World Development Report 2004
Introduction: On January 29, 2003, a workshop with approximately 35 participants met for a full day of discussion on the WDR 2004. The workshop provided an opportunity for the WDR team to interact with a range of stakeholders in Uganda, notably officials from central and local government, researchers, and representatives of nongovernmental organizations, donors, and the private sector. One participant represented labor unions from Kenya.
Framework: The WDR framework was well received and proved to be a useful discussion point for the meeting. Several comments agreed on the necessity of institutional change as opposed to reforms at the margin. One participant noted that there has been work on how institutions can be changed, and the WDR should reference that work.
The message that resources are necessary but not sufficient needs to be clearly articulated. It was felt that the draft downplays the need for funds. The WDR message should not be â€˜make do with what you have.â€™ The focus on effective institutions was welcomed, but to have institutions that function, there must be investment in capacity.
Innovation and scaling up are key issues that cannot be handled by private sector or civil society organizations, but governments are generally poor at both M&E and on scaling up in practice.
The role of the donors was seen as vital for discussing resource constrained countries, and this part of the WDR was welcomed (projectized development mentioned several times as a problem for coordination and sustainability----one local official reported this as a loss in terms of direct relations to donors, but other saw budget support as allowing Ugandans to set their own agenda). The debate between the deputy secretary to the Treasury and local government representatives on this point was quite fascinating.
If user charges can be pro-poor in water and electricity, there needs to be evidence for that (especially as this is a â€˜sore sentenceâ€™ that will be quickly grabbed by some readers as the message of the WDR).
There were several skeptical comments about Global Funds, and the story from Uganda seems notably different than some of the reporting about the Funds and Ugandaâ€™s budget. Ugandan policymakers want to channel these funds to the sectors while respecting their hard-earned fiscal discipline.
Innovation and scaling up:
Role of M&E
How can public sector take lead?
What are best ways to implement lessons in each sector or relationship?
Politician/policymaker and provider
One of the most dynamic aspects of the day was the â€˜virtual workshopâ€™ on decentralization. A number of participants were from local government, and the interaction between central and local government highlighted the importance of giving attention to the particulars of what is meant by decentralization and how it is carried out in practice. Are there too many â€˜bits and pieces?â€™ Has Uganda set up too many layers or proliferated local governments too far (i.e., too many districts)?
Is public sector reform as outlined in the WDR only â€˜New Public Managementâ€™ in disguise?
Please do not give up on civil service reform---professional training and professional behaviors are part of making services work. This point was forcefully made by the private sector representative!
Several sector-level discussion (afternoon break-out groups) noted problems with local tender boards and major problems of their accountability.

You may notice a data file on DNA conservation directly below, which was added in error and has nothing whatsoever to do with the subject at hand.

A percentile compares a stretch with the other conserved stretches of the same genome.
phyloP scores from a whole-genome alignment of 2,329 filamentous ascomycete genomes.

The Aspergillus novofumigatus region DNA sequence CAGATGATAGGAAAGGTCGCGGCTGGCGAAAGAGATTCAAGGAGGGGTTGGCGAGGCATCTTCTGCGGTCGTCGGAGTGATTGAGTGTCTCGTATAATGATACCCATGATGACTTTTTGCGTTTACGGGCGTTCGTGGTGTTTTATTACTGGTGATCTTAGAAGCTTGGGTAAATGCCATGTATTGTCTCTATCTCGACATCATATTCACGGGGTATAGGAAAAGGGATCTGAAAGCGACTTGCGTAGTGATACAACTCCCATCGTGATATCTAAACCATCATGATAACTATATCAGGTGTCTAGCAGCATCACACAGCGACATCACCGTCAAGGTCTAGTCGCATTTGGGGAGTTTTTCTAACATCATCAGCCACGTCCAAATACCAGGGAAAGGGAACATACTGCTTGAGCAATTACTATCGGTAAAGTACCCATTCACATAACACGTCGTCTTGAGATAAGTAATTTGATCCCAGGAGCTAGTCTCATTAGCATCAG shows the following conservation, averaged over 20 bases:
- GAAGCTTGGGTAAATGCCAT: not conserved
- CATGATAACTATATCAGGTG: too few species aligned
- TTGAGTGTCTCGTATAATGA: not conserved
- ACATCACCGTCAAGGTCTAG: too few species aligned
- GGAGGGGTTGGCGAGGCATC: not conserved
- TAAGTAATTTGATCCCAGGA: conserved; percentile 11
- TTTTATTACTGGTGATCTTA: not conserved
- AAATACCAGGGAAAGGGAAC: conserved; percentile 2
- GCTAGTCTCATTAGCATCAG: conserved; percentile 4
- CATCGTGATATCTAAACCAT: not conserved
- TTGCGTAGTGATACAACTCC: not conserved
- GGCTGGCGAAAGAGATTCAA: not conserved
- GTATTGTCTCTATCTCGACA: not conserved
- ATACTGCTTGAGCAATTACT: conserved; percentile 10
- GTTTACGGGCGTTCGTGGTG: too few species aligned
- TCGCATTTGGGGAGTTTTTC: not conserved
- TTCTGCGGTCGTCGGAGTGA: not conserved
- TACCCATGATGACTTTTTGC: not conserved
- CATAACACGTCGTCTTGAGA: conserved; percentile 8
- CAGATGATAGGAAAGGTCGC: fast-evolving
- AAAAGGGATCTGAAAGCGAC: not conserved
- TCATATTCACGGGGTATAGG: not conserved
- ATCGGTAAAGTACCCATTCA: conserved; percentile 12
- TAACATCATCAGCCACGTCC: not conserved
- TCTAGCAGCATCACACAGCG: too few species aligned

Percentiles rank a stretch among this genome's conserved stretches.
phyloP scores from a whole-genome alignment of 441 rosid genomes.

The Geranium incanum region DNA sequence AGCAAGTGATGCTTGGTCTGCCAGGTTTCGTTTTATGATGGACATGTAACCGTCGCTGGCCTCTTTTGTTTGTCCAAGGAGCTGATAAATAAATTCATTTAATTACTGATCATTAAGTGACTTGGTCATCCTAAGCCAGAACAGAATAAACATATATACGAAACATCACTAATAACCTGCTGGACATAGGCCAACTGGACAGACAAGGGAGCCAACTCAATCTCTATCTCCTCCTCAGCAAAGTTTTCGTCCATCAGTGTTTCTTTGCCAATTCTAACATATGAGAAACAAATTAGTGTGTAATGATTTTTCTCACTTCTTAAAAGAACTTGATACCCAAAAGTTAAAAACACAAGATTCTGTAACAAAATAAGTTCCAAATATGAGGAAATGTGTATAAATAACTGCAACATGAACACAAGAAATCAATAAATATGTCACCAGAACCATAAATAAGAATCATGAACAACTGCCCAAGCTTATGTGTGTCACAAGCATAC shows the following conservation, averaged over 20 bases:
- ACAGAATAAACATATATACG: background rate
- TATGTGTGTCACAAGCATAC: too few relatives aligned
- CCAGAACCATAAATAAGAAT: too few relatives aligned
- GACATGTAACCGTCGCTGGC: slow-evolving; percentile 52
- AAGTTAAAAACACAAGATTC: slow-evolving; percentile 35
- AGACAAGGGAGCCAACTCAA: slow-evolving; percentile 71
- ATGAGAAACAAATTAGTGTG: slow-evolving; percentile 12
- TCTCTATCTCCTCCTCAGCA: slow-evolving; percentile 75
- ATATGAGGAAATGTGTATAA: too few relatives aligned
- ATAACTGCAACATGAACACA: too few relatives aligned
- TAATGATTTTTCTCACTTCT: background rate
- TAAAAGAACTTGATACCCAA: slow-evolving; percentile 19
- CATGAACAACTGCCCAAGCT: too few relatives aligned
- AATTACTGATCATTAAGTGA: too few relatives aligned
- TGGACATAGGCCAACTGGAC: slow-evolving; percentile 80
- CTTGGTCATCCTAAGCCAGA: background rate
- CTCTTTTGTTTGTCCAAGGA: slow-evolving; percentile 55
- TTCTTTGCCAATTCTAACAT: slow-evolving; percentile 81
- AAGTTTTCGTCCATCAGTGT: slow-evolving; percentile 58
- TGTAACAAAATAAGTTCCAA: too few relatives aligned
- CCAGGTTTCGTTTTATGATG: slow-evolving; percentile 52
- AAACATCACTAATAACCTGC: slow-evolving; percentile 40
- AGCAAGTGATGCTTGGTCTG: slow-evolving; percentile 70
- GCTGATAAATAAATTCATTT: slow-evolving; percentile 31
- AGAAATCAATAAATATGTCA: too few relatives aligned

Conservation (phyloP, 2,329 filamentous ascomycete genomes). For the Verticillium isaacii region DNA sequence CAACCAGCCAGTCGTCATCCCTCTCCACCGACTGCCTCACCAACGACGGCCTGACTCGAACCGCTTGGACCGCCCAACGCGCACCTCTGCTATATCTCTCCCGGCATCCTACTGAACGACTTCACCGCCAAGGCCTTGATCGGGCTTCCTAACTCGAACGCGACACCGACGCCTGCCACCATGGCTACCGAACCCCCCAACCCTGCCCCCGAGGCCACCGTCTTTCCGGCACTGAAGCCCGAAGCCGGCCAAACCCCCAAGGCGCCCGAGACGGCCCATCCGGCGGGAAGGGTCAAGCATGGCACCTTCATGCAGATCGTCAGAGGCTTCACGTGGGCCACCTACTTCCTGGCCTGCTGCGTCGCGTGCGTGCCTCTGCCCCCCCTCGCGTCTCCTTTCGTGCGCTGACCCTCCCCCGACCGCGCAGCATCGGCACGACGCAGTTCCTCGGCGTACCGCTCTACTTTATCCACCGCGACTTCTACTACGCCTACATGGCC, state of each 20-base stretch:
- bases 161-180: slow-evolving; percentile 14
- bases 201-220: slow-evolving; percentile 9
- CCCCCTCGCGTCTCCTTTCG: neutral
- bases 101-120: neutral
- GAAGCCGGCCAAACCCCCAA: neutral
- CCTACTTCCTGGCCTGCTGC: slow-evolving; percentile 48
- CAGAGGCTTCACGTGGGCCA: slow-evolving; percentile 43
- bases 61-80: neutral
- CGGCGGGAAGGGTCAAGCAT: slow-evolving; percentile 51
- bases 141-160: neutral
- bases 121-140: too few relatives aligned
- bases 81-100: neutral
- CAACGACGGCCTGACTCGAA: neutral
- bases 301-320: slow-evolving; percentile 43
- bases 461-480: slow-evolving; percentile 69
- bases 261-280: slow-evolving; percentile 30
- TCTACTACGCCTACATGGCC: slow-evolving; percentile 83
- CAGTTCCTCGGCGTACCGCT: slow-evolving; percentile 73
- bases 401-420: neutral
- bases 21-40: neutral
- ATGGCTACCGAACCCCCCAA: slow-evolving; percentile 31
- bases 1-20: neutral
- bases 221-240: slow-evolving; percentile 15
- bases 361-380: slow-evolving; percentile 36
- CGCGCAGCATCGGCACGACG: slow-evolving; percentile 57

Provider and Client
Is client power by the poor an illusory concept? What can make it happen?
What can be done when there is collusion between the policymaker and provider, or when they are virtually the same?
What if â€˜choiceâ€™ is between shoddy services?
Citizen and politician/policymaker
Inside channels are formal political relationships. WDR gives some attention but could give more to â€˜outsideâ€™ channels which involves civil society/coalitions.
What are forums for â€˜social dialogueâ€™ between all three actors?
Does decentralization add to or detract from voice and accountability?
Whether citizens are seeking universal services for all or targeted services is an important question.
The education discussion noted that while universal access is the approach and largely achieved, those working in the sector are now engaged in deep debates on how to reach the hard-to-reach children. Quality was recognized as an issue but not yet claiming the center stage.
Cost of reaching the excluded, what are the marginal costs for those most on the edge of the education system?
There remain obstacles to retention for girls.
Addressing demand side issues, such as children working or school time.
Uganda is paying teachers more for working in remote areas.
Non-tuition costs still an issue
The health sector debate was quite constructive, despite heated debates on funding versus efficiency of service delivery that are the norm. Issues raised include:
How to address complex issues of financing?
Challenges of keeping staff on site in rural areas
What will be the impact of user fee abolition on demand, service quality and availability?
Problem of political interference by policymaker on provider
How to fit civil society organizations and private providers into the overall framework when developing policy and financing guidelines?
Is there an agenda behind the WDR on water? Why is water being treated only as a commodity while ignoring its other intrinsic values?
Distinguish between rural, small town, and urban.
How do communities get a voice?
Who oversees the monitoring?
Privatization: how can there be a strong regulator?
Sanitation is generally neglected with strong social and cultural obstacles to addressing openly the issues involved.
The reality of neglect of sanitation was highlighted the following day at the meeting organized by the Uganda Bureau of Statistics on the on-going national household survey in terms of access to basic facilities.